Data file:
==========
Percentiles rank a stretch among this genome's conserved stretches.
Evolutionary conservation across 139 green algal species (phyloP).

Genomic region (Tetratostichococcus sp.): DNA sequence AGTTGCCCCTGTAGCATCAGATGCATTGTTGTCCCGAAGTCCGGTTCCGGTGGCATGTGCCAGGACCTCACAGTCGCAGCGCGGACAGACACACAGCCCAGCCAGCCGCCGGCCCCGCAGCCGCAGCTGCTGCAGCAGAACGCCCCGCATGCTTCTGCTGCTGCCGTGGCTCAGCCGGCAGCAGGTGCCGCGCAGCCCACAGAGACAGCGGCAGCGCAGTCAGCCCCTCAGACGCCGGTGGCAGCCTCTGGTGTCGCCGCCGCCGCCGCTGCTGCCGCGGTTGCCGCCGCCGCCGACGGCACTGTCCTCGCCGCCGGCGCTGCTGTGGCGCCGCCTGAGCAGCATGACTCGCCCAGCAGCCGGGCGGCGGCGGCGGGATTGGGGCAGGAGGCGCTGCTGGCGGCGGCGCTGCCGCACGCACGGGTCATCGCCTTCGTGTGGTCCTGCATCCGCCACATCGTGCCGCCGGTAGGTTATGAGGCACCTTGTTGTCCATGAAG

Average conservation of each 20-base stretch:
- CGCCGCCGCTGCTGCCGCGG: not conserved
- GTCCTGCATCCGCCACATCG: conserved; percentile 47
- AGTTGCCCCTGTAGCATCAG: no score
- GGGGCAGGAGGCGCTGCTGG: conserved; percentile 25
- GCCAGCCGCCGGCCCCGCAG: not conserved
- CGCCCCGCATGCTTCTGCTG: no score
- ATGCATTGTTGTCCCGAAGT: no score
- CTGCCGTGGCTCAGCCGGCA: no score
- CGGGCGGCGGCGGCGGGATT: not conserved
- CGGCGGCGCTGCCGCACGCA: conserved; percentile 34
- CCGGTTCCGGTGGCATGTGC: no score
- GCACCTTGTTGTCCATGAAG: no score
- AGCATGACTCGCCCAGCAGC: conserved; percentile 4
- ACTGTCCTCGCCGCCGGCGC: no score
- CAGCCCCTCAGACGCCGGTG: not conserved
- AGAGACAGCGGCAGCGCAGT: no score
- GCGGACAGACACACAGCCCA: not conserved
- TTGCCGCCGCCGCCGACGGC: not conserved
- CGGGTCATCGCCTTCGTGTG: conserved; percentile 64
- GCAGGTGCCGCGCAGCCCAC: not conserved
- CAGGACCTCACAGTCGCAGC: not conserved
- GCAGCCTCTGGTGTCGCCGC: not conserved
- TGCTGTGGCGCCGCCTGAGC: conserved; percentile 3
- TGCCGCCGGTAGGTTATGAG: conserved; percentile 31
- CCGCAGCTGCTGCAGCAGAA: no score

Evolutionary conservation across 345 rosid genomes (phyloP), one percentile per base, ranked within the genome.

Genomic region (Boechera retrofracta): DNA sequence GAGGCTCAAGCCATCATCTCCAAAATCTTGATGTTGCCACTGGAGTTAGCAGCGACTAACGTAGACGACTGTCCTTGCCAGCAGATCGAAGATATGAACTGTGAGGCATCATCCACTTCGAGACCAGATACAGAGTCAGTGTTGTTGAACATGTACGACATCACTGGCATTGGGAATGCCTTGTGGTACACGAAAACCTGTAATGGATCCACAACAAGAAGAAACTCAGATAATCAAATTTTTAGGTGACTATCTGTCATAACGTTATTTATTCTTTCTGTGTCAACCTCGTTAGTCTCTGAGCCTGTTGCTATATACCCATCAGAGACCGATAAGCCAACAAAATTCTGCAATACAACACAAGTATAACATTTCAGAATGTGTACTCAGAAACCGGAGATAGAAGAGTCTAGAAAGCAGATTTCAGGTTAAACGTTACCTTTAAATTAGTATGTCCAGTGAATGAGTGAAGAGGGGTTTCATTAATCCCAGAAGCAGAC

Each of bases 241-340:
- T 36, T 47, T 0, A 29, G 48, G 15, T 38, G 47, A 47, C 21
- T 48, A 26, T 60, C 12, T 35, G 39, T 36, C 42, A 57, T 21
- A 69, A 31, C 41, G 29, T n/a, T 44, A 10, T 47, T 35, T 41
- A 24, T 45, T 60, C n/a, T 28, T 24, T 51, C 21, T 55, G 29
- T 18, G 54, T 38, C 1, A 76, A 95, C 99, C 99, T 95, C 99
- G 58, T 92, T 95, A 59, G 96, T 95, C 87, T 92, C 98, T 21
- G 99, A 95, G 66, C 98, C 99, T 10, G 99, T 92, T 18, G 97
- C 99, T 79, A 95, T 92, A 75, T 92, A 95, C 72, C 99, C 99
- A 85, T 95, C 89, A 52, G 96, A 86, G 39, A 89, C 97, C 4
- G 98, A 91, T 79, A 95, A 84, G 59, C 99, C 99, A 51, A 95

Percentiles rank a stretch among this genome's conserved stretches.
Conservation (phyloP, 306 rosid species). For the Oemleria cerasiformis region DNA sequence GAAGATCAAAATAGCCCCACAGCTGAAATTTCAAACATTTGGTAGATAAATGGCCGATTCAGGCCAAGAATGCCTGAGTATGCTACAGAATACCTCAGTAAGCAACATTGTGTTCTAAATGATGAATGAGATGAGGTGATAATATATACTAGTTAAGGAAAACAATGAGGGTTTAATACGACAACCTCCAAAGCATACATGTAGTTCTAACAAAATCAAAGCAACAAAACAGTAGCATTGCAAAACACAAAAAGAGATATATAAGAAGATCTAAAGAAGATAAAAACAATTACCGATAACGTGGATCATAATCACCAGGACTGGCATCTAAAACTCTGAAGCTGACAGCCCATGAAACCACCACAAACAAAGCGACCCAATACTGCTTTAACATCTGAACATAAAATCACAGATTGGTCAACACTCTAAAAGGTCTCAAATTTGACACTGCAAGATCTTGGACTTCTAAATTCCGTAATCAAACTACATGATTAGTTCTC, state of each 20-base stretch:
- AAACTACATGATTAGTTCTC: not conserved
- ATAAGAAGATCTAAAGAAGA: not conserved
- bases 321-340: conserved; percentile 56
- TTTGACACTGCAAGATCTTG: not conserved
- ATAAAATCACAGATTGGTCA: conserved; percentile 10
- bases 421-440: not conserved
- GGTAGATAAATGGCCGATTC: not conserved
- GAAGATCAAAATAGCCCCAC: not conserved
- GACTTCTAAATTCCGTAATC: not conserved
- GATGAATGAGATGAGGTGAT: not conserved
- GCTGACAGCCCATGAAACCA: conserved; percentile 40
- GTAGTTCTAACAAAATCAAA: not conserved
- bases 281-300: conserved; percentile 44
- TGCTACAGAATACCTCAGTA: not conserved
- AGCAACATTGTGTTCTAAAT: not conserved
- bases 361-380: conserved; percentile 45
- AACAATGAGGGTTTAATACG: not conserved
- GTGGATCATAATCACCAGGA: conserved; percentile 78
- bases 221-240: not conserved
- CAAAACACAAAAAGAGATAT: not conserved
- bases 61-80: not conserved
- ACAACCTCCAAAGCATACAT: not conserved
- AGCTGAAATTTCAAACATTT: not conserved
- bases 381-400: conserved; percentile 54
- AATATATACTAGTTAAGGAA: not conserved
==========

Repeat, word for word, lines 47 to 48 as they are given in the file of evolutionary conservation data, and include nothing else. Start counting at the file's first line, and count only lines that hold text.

- bases 321-340: conserved; percentile 56
- TTTGACACTGCAAGATCTTG: not conserved